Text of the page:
Continuing with Christmas, nowhere does it state in the Bible that there were three wise men, or three magi. There were wise men/ kings or magi — but their number is not given, there could have been 40 of them! It also doesn’t say that they arrived on the day of birth, for example in Matthew 2.11, they seem to have met Jesus as a two-year old toddler!
OK, I know that you might think that these are not really dangerous, and are more “quite interesting” amusing nuggets of information, but I can assure you, dear reader, blood has been shed on these and other matters — this is exactly the sort of thing that subdivides Christianity and creates denominations and factions.
Presently, in the USA, there are what-is-known as “Fundamentalist” Protestant Christian churches that are pretty extreme (not to be confused with “normal” Christians). One topic that seems to ignite a lot of anger is about education. Terms such as Creationism and Evolution are used, or should that be “misused”.
There is a lot of confusion about Darwin and the Theory of Evolution. Quite why people think this theory states that human beings evolved from apes is amazing; it categorically does NOT state that man evolved from apes/ chimps (note that apes, chimps and monkeys are interchangeable terms for this argument)! Evolution does not address the origins of life, rather it presupposes that there is life, and instead takes to do with the adaptation of life forms to their changing environment.
It doesn’t follow that an evolving species is getting better, or more complex, it merely states that for a particular environment, particular adaptations are better suited or better fits (and in extreme cases only the best fits will survive). Chimps and apes have evolved just as man has evolved, we share a genetic ancestor, but we did not develop from them, we developed alongside them.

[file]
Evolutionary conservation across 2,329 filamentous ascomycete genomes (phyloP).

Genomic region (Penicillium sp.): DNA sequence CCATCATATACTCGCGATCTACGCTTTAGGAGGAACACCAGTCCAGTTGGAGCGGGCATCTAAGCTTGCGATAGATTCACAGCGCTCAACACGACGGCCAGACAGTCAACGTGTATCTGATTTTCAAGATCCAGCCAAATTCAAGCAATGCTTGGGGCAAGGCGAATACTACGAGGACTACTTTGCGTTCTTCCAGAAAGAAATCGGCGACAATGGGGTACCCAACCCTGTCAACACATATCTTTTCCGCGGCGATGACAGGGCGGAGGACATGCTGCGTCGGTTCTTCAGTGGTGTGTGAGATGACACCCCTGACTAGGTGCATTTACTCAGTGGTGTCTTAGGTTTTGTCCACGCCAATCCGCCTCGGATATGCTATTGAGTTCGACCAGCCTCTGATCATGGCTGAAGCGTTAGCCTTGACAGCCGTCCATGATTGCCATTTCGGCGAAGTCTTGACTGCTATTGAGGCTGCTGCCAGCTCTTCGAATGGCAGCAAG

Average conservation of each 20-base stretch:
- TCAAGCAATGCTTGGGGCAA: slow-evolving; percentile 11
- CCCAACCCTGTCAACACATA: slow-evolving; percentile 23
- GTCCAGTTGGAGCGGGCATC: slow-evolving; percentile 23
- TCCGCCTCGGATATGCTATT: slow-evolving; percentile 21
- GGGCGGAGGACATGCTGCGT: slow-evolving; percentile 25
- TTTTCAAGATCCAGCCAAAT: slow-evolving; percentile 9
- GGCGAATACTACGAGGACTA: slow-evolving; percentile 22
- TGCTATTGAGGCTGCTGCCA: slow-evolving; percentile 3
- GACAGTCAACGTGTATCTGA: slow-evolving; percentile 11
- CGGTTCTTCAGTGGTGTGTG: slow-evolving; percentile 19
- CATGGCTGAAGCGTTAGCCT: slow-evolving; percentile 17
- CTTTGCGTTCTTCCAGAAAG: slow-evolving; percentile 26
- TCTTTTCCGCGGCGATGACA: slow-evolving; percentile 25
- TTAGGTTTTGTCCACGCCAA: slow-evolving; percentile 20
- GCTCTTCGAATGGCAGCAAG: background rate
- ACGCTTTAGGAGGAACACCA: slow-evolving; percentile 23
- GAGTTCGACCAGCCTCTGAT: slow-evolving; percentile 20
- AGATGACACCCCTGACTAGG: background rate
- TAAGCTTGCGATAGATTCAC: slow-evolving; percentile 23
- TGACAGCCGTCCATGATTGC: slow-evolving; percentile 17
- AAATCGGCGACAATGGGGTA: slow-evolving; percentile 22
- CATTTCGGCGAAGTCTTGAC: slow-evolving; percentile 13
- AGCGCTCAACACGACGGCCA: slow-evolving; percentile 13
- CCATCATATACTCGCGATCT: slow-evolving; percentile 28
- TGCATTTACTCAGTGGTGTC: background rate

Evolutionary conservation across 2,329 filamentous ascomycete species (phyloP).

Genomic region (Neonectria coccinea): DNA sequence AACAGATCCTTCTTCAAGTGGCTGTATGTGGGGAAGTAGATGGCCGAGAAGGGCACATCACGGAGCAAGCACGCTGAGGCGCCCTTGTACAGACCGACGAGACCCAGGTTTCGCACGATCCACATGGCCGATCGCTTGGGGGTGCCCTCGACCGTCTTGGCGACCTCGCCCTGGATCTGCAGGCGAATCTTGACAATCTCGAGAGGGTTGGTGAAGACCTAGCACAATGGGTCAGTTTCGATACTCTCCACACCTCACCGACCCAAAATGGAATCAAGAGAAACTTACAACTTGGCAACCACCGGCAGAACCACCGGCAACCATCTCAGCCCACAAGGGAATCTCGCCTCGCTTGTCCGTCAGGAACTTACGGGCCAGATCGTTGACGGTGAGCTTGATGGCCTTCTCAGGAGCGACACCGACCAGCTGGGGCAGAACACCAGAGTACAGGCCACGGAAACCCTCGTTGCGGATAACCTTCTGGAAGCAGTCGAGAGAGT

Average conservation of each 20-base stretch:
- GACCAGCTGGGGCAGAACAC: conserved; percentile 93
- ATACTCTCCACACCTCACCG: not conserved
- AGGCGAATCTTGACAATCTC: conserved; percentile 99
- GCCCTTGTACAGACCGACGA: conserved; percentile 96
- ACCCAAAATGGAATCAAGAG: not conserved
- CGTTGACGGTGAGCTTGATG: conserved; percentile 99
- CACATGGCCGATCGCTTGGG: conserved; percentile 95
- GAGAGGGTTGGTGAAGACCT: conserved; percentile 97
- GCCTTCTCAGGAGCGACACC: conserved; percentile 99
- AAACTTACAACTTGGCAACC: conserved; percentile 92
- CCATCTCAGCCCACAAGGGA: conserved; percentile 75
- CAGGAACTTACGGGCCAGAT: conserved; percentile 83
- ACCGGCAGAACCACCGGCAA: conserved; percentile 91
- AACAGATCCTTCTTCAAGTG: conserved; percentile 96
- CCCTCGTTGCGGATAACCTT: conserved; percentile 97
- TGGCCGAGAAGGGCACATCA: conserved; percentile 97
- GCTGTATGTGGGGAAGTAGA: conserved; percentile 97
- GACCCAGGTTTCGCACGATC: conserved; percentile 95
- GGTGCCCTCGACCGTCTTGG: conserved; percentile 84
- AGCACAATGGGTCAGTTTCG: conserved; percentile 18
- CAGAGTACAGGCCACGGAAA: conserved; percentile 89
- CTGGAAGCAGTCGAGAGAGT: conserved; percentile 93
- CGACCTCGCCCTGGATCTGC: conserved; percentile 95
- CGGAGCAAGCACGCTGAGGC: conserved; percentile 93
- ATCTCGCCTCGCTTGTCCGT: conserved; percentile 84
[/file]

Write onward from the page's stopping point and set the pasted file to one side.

However, fundamental US Protestant Christians hold the belief that Evolution is in opposition to the Bible. They believe that the scientific theory is an hypothesis (they do not understand the proper definition of the word, “Theory”, and suppose that it has room for doubt or error), that it states that man evolved from the ape.
These fundamentalists do not seem to have read Darwin. However, you’d think they would have read — or at least started reading — the Bible.
Genesis is at the start of the Bible, and is where the conflict with Darwin’s evolution exists. For some unknown reason, everyone thinks that there was an apple involved — yet there is no mention of apple, just forbidden fruit, and most Jewish scholars reckon that a fig is more likely. it certainly seems that people do not like to read, nor to check sources.
I do not know anyone who understands what exactly “Democracy” is. There is so much misinformation out there, it is quite staggering.
When I was young I was told that we were all going to die by the year 2000. It would be either because we would run out of oil and food due to over population or else due to Nuclear fall out from the war between the USSR and the USA.
Now it’s terrorism, global warming, and economic melt-down.
We know nothing really. We are told what to think, what to believe. Countries change their names, wars break out, people die. We have no idea why, not really — not until the historians of the victors tell us what happened.
I would consider this article to be a success if I have communicated enough healthy doubt about what we think we know. I hope I have shown that from bumble bee stings to evolution, we’re told the same lies again and again, and the internet multiplies the problem. The only thing we can do before getting on our high-horse to defend some absolute truth, is to check the source material, and be prepared for a few surprises along the way!